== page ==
- Yadira Galindo
- Yadira Galindo
Every day, she donned a mask and was vigilant about washing her hands or using hand sanitizer which made the ensuing fever, headaches, sore throat and COVID-19 diagnosis startling.
Anna (a pseudonym for privacy protection) has been living with HIV for more than a decade. She painstakingly maintains good hygiene knowing firsthand that people with HIV have impaired immune responses, making it more challenging to fight viral infections such as influenza or perhaps COVID-19. HIV may result in increased susceptibility to secondary illnesses such as pneumonia, heart and lung diseases and death.
“I took all the precautions to protect myself, so I never thought I would get it,” said Anna.
An essential worker, Anna continued to work, mask on, during the pandemic. One day, she noticed additional signage on her floor asking people to wear masks and wash their hands regularly. She asked her manager if she should be concerned.
Everything is okay, replied her manager, who further explained that the signage was following county protocols to ensure people were complying with preventative measures.
“The next week I began to feel sick,” said Anna, who is unsure where she contracted SARS-CoV-2, the virus that causes the novel coronavirus. “At first, I thought it was something transient.”
Anna is not alone in her COVID-19 diagnosis.
As of August 19, 2020, the Centers for Disease Control and Prevention (CDC) reported more than 5.4 million cases of COVID-19 and 171,000 deaths in the United States.
COVID-19 began to make headlines in China in December 2019. Since then, the pandemic has affected millions of lives globally. Scientists rushed to understand the biology and epidemiology of the virus, yet there are still many unknowns.
For example, is SARS-CoV-2 affecting sub-populations of patients with chronic diseases or illnesses differently?
Dr. Edward R. Cachay, an infectious disease physician who specializes in caring for people with HIV, and the team at the Owen Clinic at UC San Diego Health have specific questions about the impact of COVID-19 on their patients.
Are people living with HIV at higher risk for COVID-19 complications? What if the person has the HIV infection under control, will the symptoms be less severe? Are people with HIV more or less likely to contract COVID-19? Will the antiviral medications these patients take help or hinder a SARS-CoV-2 infection?
“These are important questions for this community and their care,” said Cachay. “Many of our friends, brothers, sisters and neighbors are living with HIV. Some of them are living with HIV for a long time and are doing quite well. When another wave of COVID-19 comes, which unavoidably will happen, we want to be more prepared to inform our community, stakeholders and policymakers.”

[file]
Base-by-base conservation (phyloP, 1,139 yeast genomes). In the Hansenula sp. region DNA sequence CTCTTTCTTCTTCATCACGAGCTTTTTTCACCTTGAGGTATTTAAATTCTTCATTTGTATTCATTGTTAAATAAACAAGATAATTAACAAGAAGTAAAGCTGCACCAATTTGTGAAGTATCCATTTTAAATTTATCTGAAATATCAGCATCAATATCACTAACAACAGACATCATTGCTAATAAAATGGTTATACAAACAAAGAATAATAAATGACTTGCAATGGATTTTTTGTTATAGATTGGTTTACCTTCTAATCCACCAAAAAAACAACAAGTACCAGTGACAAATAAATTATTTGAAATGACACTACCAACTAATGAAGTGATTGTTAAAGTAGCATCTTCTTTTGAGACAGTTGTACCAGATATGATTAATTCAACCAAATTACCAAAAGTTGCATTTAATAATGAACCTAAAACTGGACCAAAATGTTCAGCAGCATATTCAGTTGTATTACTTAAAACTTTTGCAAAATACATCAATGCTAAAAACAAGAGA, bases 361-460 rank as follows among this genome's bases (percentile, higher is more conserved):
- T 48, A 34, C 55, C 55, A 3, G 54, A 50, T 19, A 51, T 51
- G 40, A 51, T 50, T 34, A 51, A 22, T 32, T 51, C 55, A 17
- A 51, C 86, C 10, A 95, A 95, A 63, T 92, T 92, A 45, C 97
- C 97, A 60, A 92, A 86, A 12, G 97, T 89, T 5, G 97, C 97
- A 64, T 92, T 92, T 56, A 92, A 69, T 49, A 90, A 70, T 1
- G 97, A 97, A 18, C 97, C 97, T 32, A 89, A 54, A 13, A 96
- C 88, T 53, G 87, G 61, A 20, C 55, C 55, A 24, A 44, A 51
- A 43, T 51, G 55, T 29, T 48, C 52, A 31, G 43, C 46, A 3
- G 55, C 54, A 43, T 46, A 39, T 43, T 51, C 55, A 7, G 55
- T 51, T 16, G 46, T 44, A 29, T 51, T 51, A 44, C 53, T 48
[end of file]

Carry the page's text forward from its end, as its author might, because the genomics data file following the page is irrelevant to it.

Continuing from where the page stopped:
In an attempt to address some of these questions, Cachay designed a study that looks at what independent predictors, biological or psychosocial, contribute to a risk of adverse outcomes among people living with HIV who are infected with SARS-CoV-2 compared to those living with HIV who are not infected by the novel coronavirus. The dynamic model will capture how the pandemic shapes and changes over time in people with HIV.
The team, which includes investigators at the University of Washington and Fred Hutchinson Cancer Research Center in Seattle, is examining medical records of people who are living with HIV and have COVID-19 across eight academic centers in the U.S. The data is derived from the CFAR Network of Integrated Clinical Systems (CNICS), a National Institutes of Health-funded research network with access to information from 35,000 patients’ electronic medical records that is collected from the nation’s eight Center for AIDS Research facilities including one at UC San Diego.
1.2 million people were living with HIV in the United States in 2018, according to the CDC. Between 2014 to 2018 the number of new diagnoses increased by 7 percent.
Stigma déja vu
“It’s been difficult,” said Anna. “After the COVID-19 diagnosis, everyone distanced themselves from me. They do not speak to me. It is as though I were just told I had HIV all over again.”
People living with HIV suffer from psychosocial disorders including depression, loneliness, stigma, poverty, homelessness as well as alcohol, drug and tobacco abuse, said Cachay.
“When the response to COVID-19 came, rightfully so, we were asked to social distance,” said Cachay. “Ironically, our patients became more isolated, lonelier than ever, and raised more questions about their health than for the average citizens. It was our patients’ perceptions that inspired us to study the impact of COVID-19 on people with HIV.”
The longer people live with HIV, the higher the risk of developing additional medical complications such as diseases of the kidney, heart and lung. Along with access to healthcare and psychosocial disorders, the combination of these biological factors and social determinants may play a role in the severity of illness as well as the ultimate outcome, said Cachay. He hopes his research will narrow the disparities and help people like Anna.
Thankfully, Anna’s symptoms, while persistent, have not been severe or required hospitalization. But the impact is profound. She wants people to know about the emotional toll the disease and society can have on people with COVID-19.
“Instead of being scared of us or isolating from loved ones, we should be more united—just with added precautions,” said Anna.
“Apart from being immune-compromised, it is the solitude and rejection that causes us to become sicker.”
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